Cassini Saturn Orbiter vs. Tin Whiskers

Although I don’t often block-quote other sources, for this I’ll make an exception:

The Cassini Plasma Spectrometer (CAPS, off since June 2011) was powered back on on March 16 based on the unanimous agreement of the review board at the CAPS turn-on review held on March 8. All went as planned for both the instrument and the spacecraft during the turn-on. The high rail to chassis short internal to the instrument that was part of what prompted it to be turned off last June was not present, and no changes were seen in the bus voltages or currents when the turn-on occurred. On Tuesday, March 20, the high rail to chassis short in the CAPS instrument returned, generating the same condition that existed at the time the instrument was turned off. However, based on the tin whisker model developed by the NESC team, this condition is believed to be understood and is not expected to cause any problems for either the instrument or the spacecraft. The CAPS instrument has been left powered on and is sequenced to operate as originally planned for the 75 kilometer Enceladus flyby coming up on March 27.

Having seen a forest of tin whiskers myself, that’s a pretty scary diagnosis. One assumes NASA takes extensive precautions, based on their experience, but … 15 years in hard vacuum and free fall will do odd things to spacecraft.

Remember those Toyota unintended acceleration problems? Guess what caused some of them: yup. Read their report to find out what makes metal whiskers so hard to detect. Hint: combine a minimum threshold voltage with a very low current capacity.

You could subscribe to the Cassini Significant Events newsletter.

6 thoughts on “Cassini Saturn Orbiter vs. Tin Whiskers

  1. Interesting. I had heard of tin whiskers vaguely…. but learned a new thing or two from the NASA website and Toyota fault analysis. Will be spending a few more hours reading it. Very interesting stuff.

    Maybe it’s time we switch to tin-free solder as well… no lead, no tin…. no problem!

  2. “Remember those Toyota unintended acceleration problems?”

    What about A.D.H.D. ‘ s role in those problems?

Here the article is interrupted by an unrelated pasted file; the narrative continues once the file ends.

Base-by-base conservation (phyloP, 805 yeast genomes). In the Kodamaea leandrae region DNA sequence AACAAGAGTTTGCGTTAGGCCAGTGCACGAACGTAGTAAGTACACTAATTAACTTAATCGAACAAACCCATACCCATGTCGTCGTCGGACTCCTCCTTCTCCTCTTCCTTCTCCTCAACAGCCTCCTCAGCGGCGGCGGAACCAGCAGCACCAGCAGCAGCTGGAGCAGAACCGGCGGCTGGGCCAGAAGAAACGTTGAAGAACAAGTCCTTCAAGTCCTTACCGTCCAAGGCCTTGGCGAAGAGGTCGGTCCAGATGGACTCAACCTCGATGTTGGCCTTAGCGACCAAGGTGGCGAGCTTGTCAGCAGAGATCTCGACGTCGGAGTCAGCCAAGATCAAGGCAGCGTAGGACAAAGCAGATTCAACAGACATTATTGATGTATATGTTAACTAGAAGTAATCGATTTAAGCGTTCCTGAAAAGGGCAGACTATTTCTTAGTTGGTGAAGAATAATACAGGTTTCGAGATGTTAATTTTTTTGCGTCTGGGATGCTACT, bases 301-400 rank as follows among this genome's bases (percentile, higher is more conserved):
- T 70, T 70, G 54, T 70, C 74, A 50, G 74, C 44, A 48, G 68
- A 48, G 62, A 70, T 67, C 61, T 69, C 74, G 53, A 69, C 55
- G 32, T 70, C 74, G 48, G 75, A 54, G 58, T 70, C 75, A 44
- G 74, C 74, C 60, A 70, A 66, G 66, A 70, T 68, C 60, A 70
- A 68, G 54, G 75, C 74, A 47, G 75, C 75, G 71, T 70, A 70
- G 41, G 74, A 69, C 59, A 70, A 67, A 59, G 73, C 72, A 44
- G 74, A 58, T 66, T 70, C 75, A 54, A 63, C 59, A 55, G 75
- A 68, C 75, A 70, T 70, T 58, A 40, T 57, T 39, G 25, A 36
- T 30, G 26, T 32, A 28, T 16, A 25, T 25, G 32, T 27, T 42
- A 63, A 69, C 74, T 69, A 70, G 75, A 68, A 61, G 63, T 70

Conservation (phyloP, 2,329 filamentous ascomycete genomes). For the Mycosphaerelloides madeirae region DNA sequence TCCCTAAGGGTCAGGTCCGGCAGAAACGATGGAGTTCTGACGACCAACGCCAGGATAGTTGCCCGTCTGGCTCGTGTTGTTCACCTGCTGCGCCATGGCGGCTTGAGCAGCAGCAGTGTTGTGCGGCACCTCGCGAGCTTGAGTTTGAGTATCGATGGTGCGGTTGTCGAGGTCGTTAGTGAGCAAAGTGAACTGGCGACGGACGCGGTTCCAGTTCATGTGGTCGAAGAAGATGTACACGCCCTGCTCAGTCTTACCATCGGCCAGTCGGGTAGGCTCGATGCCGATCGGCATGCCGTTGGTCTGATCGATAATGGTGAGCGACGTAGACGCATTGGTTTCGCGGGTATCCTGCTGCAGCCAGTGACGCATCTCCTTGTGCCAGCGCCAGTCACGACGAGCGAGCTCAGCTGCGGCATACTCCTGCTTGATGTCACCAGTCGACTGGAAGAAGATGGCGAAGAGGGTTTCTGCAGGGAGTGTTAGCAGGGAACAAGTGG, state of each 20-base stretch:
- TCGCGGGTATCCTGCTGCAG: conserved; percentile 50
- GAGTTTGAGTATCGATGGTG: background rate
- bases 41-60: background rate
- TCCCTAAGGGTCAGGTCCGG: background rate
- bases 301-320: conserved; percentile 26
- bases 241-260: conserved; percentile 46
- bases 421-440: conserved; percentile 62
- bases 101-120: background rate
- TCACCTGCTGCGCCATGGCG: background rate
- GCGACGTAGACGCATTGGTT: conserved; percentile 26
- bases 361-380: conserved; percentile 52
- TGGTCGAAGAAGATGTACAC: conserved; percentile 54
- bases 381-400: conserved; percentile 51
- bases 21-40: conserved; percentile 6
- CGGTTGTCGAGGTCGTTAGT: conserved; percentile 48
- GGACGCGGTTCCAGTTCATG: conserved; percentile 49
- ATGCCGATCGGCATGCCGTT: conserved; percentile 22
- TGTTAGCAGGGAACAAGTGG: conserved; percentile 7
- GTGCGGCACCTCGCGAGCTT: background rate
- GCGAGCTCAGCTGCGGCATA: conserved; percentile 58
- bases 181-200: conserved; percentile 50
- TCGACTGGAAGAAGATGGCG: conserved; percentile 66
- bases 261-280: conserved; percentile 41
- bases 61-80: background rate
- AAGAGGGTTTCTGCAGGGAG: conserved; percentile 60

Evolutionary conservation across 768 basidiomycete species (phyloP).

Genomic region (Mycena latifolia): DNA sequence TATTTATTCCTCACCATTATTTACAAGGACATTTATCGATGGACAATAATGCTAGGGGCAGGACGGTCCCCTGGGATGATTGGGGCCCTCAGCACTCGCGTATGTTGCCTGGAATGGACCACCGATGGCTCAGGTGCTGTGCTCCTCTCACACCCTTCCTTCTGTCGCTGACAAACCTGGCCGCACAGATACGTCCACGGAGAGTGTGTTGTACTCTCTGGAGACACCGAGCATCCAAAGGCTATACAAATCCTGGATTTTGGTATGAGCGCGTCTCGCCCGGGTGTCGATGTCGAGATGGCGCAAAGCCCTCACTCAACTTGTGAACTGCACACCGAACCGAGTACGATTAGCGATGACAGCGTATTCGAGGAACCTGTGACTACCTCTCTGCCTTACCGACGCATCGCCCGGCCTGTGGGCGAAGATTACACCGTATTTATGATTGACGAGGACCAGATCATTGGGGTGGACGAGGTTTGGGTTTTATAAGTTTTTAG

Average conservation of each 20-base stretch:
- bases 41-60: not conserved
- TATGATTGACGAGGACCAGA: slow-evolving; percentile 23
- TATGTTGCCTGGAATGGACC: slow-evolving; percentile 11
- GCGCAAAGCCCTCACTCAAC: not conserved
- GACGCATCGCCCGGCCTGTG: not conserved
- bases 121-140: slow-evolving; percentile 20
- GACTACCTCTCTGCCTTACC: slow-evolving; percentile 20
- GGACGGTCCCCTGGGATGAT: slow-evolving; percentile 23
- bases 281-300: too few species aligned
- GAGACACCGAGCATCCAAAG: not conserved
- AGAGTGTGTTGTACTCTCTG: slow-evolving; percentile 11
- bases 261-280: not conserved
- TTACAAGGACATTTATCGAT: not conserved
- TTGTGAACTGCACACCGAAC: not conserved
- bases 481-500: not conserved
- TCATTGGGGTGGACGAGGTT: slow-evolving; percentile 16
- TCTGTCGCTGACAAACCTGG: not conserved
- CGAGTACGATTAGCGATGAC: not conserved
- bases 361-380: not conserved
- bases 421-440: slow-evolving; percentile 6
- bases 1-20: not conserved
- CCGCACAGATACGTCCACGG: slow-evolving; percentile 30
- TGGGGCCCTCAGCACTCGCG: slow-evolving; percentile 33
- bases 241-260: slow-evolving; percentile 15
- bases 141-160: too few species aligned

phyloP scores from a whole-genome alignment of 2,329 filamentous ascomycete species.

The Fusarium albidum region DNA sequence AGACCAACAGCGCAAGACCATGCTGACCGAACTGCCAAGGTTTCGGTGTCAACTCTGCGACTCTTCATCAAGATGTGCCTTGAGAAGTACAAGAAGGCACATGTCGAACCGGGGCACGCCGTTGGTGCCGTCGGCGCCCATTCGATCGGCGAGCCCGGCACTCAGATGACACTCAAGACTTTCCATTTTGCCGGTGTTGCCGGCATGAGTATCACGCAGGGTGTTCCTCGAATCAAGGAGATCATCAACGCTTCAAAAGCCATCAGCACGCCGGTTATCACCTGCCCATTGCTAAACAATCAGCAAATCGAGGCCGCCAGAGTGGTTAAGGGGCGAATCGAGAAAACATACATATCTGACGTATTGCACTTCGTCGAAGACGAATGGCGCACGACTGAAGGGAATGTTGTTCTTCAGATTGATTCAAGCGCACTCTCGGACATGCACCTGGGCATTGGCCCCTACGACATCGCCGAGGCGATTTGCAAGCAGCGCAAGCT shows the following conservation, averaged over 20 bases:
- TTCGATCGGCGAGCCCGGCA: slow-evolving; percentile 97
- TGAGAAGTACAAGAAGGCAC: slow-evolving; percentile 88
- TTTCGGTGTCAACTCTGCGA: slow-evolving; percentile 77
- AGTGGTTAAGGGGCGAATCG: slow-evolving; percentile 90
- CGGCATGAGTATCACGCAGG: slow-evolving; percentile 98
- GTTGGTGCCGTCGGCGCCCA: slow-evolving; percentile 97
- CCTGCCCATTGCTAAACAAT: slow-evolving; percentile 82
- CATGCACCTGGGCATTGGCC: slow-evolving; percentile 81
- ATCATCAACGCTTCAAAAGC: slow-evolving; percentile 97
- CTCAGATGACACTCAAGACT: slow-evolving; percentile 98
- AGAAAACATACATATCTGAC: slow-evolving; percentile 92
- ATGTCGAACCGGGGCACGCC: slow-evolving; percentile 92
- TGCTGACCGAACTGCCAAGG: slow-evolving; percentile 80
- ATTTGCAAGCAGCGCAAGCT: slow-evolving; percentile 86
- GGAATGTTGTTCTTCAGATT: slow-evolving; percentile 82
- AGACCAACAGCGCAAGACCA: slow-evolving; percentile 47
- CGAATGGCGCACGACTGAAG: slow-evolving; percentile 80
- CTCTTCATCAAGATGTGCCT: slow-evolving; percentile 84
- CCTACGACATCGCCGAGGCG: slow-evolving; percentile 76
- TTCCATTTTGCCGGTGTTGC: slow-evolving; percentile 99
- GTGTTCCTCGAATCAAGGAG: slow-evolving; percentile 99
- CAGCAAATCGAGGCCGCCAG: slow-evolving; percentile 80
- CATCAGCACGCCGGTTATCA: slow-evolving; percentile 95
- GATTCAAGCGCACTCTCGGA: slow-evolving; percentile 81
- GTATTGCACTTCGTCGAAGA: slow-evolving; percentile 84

“Learning to Drive With A.D.H.D.”

  3. “THE PART WAS $428.01 PLUS THE LABOR COST.”
    For a potentiometer? Just plain ridiculous.
    Further, this makes me question some pratices within Toyota. For example, I investigated a shutdown problem related to the servo throttle body. Instead of a pot, they are using magenetic non-contact postion sensors in the servo controlling the throttle blade. A large 550size DC brushed motor goes through a set of gears. The motor, gears and position sensor are in a sealed chamber except they put a port to the crankcase (like a PCV valve but no valve) to allow the space to breath with temperature to what they believed was clean and dry air. Also, the throttle body is smartly heated by coolant path to prevent throttle blade icing and sticking in the winter. What some engineer didn’t calculate was that a byproduct of combustion is water vapor and some very caustic compounds. The throttle body will cool much faster than the rest of the engine when shut off and pull a slight vacuum extracting that moisture from the crankcase and condense on the metal pinion of the DC motor in the servo causing the gears to corrode as well as the shafts and bushings. Over time, this extra friction slows the mechanism down due to friction and thus, the servo response can hit the threshold with fast throttle movements causing the computer to shut down the car. This is one area that the safety in the computer says I cannot control the car, shut it down. Later years, the throttle body is not connected to the crankcase vent.
    My concern though is why is a pot $400? If it was the resonable $12 (price of a GM throttle position sensor) then you would just replace the part after $10 years and keep driving the car safely or recall the part. It’s not that we don’t expect a pot to go bad, it that if it did go bad, we don’t expect it to be so expensive that most people wouldn’t replace it under maintenance costs, thus have a higher potential to be driving around unsafe!!!!

    1. For a potentiometer? Just plain ridiculous.

      Just took the van for a long-delayed recall about corrosion on the spare tire hanger cable. I checked it out when they sent us the first postcard, but they just won’t give up… so we took it in and drove a couple of new Toyotas around while the shop did the recall deed.

      The brake fluid is low, so they recommend a front end brake job: pads + rotors = $450. The timing belt should be replaced: $695. The oil pan needs resealing: $295.

      Well, the reason the brake fluid is low (but not below the “low” line) is that the pads are worn (but not below the “replace me” marks). The van has low mileage and high years; it’ll go to its grave wearing the OEM belt. And the oil pan is wet because every time I replace the filter, it blooshes oil all over the front of the block.

      Bah!

  4. Looks like your van is just old enough to have the non-interference engine – the 1MZ-FE without VVTi. So, if the timing belt goes, it just won’t run until replaced. The 2001 Sienna and some range of newer ones have an interference engine where a loss of the timing belt means Mr Valve meets Mr Piston and you buy a new engine…

    1. I suppose those negative-clearance pistons get you a bit more compression and fuel efficiency, but they turn a snapped belt (or chain or whatever) into a catastrophic failure. I guess it’s like lubricated-for-life CV joints: the lubrication lasts forever and then you buy a whole new drivetrain.

Comments are closed.